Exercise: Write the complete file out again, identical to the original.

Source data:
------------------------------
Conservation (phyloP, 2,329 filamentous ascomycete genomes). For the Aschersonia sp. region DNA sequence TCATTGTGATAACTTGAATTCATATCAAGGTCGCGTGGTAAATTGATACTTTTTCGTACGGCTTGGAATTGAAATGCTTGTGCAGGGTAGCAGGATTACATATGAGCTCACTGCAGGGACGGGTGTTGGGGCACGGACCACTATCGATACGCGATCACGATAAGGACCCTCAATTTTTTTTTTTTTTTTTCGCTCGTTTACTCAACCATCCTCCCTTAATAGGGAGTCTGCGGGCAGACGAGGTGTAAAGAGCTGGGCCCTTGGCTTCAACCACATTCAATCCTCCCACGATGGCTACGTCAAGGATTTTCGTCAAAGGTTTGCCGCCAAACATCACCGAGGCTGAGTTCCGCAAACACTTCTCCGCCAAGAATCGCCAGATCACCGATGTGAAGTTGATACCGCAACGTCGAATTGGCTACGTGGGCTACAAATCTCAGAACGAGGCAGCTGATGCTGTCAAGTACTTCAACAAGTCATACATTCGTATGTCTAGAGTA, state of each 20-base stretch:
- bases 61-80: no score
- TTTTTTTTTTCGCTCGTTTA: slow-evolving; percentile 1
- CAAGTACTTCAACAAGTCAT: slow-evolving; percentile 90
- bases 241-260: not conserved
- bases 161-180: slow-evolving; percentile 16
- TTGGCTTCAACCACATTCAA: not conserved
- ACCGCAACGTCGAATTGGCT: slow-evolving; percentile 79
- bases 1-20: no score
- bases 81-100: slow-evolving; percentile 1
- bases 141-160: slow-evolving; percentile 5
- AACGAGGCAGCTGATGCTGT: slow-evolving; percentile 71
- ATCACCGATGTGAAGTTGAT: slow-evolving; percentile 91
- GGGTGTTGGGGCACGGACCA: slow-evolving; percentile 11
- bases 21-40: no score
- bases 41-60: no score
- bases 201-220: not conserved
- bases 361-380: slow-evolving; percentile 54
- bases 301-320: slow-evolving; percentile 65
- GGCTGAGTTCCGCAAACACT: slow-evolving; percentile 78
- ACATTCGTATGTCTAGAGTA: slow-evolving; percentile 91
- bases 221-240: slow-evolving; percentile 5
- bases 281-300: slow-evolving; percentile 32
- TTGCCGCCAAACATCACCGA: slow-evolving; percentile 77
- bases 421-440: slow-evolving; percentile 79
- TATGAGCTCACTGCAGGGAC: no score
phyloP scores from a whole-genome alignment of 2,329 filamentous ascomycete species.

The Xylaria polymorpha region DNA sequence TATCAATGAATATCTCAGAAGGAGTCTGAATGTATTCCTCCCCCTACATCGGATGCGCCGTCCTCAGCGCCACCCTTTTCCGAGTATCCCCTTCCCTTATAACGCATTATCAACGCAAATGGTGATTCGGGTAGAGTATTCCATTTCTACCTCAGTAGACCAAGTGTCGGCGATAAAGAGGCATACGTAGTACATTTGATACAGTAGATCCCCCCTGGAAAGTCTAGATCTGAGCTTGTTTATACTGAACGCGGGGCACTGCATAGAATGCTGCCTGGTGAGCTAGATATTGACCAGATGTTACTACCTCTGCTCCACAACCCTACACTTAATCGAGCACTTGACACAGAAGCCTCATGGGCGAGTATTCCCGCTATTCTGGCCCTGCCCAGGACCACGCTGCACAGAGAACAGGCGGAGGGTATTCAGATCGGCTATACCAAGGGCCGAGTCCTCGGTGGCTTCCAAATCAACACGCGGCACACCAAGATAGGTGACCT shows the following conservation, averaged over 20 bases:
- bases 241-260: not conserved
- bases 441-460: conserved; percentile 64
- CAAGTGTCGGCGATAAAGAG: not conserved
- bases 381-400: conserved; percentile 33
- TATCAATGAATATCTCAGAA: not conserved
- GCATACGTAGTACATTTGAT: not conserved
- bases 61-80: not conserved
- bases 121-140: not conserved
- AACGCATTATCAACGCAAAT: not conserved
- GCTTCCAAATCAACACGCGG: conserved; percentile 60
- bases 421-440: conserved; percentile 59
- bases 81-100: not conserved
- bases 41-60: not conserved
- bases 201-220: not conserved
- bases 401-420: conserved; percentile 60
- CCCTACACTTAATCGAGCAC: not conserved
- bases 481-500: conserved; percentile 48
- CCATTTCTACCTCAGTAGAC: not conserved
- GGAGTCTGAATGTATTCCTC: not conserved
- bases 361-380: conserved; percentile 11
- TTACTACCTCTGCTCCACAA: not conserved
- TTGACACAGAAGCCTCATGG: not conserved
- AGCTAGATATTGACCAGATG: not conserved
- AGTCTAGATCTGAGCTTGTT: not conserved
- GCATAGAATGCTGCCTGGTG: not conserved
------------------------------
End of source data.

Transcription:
Conservation (phyloP, 2,329 filamentous ascomycete genomes). For the Aschersonia sp. region DNA sequence TCATTGTGATAACTTGAATTCATATCAAGGTCGCGTGGTAAATTGATACTTTTTCGTACGGCTTGGAATTGAAATGCTTGTGCAGGGTAGCAGGATTACATATGAGCTCACTGCAGGGACGGGTGTTGGGGCACGGACCACTATCGATACGCGATCACGATAAGGACCCTCAATTTTTTTTTTTTTTTTTCGCTCGTTTACTCAACCATCCTCCCTTAATAGGGAGTCTGCGGGCAGACGAGGTGTAAAGAGCTGGGCCCTTGGCTTCAACCACATTCAATCCTCCCACGATGGCTACGTCAAGGATTTTCGTCAAAGGTTTGCCGCCAAACATCACCGAGGCTGAGTTCCGCAAACACTTCTCCGCCAAGAATCGCCAGATCACCGATGTGAAGTTGATACCGCAACGTCGAATTGGCTACGTGGGCTACAAATCTCAGAACGAGGCAGCTGATGCTGTCAAGTACTTCAACAAGTCATACATTCGTATGTCTAGAGTA, state of each 20-base stretch:
- bases 61-80: no score
- TTTTTTTTTTCGCTCGTTTA: slow-evolving; percentile 1
- CAAGTACTTCAACAAGTCAT: slow-evolving; percentile 90
- bases 241-260: not conserved
- bases 161-180: slow-evolving; percentile 16
- TTGGCTTCAACCACATTCAA: not conserved
- ACCGCAACGTCGAATTGGCT: slow-evolving; percentile 79
- bases 1-20: no score
- bases 81-100: slow-evolving; percentile 1
- bases 141-160: slow-evolving; percentile 5
- AACGAGGCAGCTGATGCTGT: slow-evolving; percentile 71
- ATCACCGATGTGAAGTTGAT: slow-evolving; percentile 91
- GGGTGTTGGGGCACGGACCA: slow-evolving; percentile 11
- bases 21-40: no score
- bases 41-60: no score
- bases 201-220: not conserved
- bases 361-380: slow-evolving; percentile 54
- bases 301-320: slow-evolving; percentile 65
- GGCTGAGTTCCGCAAACACT: slow-evolving; percentile 78
- ACATTCGTATGTCTAGAGTA: slow-evolving; percentile 91
- bases 221-240: slow-evolving; percentile 5
- bases 281-300: slow-evolving; percentile 32
- TTGCCGCCAAACATCACCGA: slow-evolving; percentile 77
- bases 421-440: slow-evolving; percentile 79
- TATGAGCTCACTGCAGGGAC: no score
phyloP scores from a whole-genome alignment of 2,329 filamentous ascomycete species.

The Xylaria polymorpha region DNA sequence TATCAATGAATATCTCAGAAGGAGTCTGAATGTATTCCTCCCCCTACATCGGATGCGCCGTCCTCAGCGCCACCCTTTTCCGAGTATCCCCTTCCCTTATAACGCATTATCAACGCAAATGGTGATTCGGGTAGAGTATTCCATTTCTACCTCAGTAGACCAAGTGTCGGCGATAAAGAGGCATACGTAGTACATTTGATACAGTAGATCCCCCCTGGAAAGTCTAGATCTGAGCTTGTTTATACTGAACGCGGGGCACTGCATAGAATGCTGCCTGGTGAGCTAGATATTGACCAGATGTTACTACCTCTGCTCCACAACCCTACACTTAATCGAGCACTTGACACAGAAGCCTCATGGGCGAGTATTCCCGCTATTCTGGCCCTGCCCAGGACCACGCTGCACAGAGAACAGGCGGAGGGTATTCAGATCGGCTATACCAAGGGCCGAGTCCTCGGTGGCTTCCAAATCAACACGCGGCACACCAAGATAGGTGACCT shows the following conservation, averaged over 20 bases:
- bases 241-260: not conserved
- bases 441-460: conserved; percentile 64
- CAAGTGTCGGCGATAAAGAG: not conserved
- bases 381-400: conserved; percentile 33
- TATCAATGAATATCTCAGAA: not conserved
- GCATACGTAGTACATTTGAT: not conserved
- bases 61-80: not conserved
- bases 121-140: not conserved
- AACGCATTATCAACGCAAAT: not conserved
- GCTTCCAAATCAACACGCGG: conserved; percentile 60
- bases 421-440: conserved; percentile 59
- bases 81-100: not conserved
- bases 41-60: not conserved
- bases 201-220: not conserved
- bases 401-420: conserved; percentile 60
- CCCTACACTTAATCGAGCAC: not conserved
- bases 481-500: conserved; percentile 48
- CCATTTCTACCTCAGTAGAC: not conserved
- GGAGTCTGAATGTATTCCTC: not conserved
- bases 361-380: conserved; percentile 11
- TTACTACCTCTGCTCCACAA: not conserved
- TTGACACAGAAGCCTCATGG: not conserved
- AGCTAGATATTGACCAGATG: not conserved
- AGTCTAGATCTGAGCTTGTT: not conserved
- GCATAGAATGCTGCCTGGTG: not conserved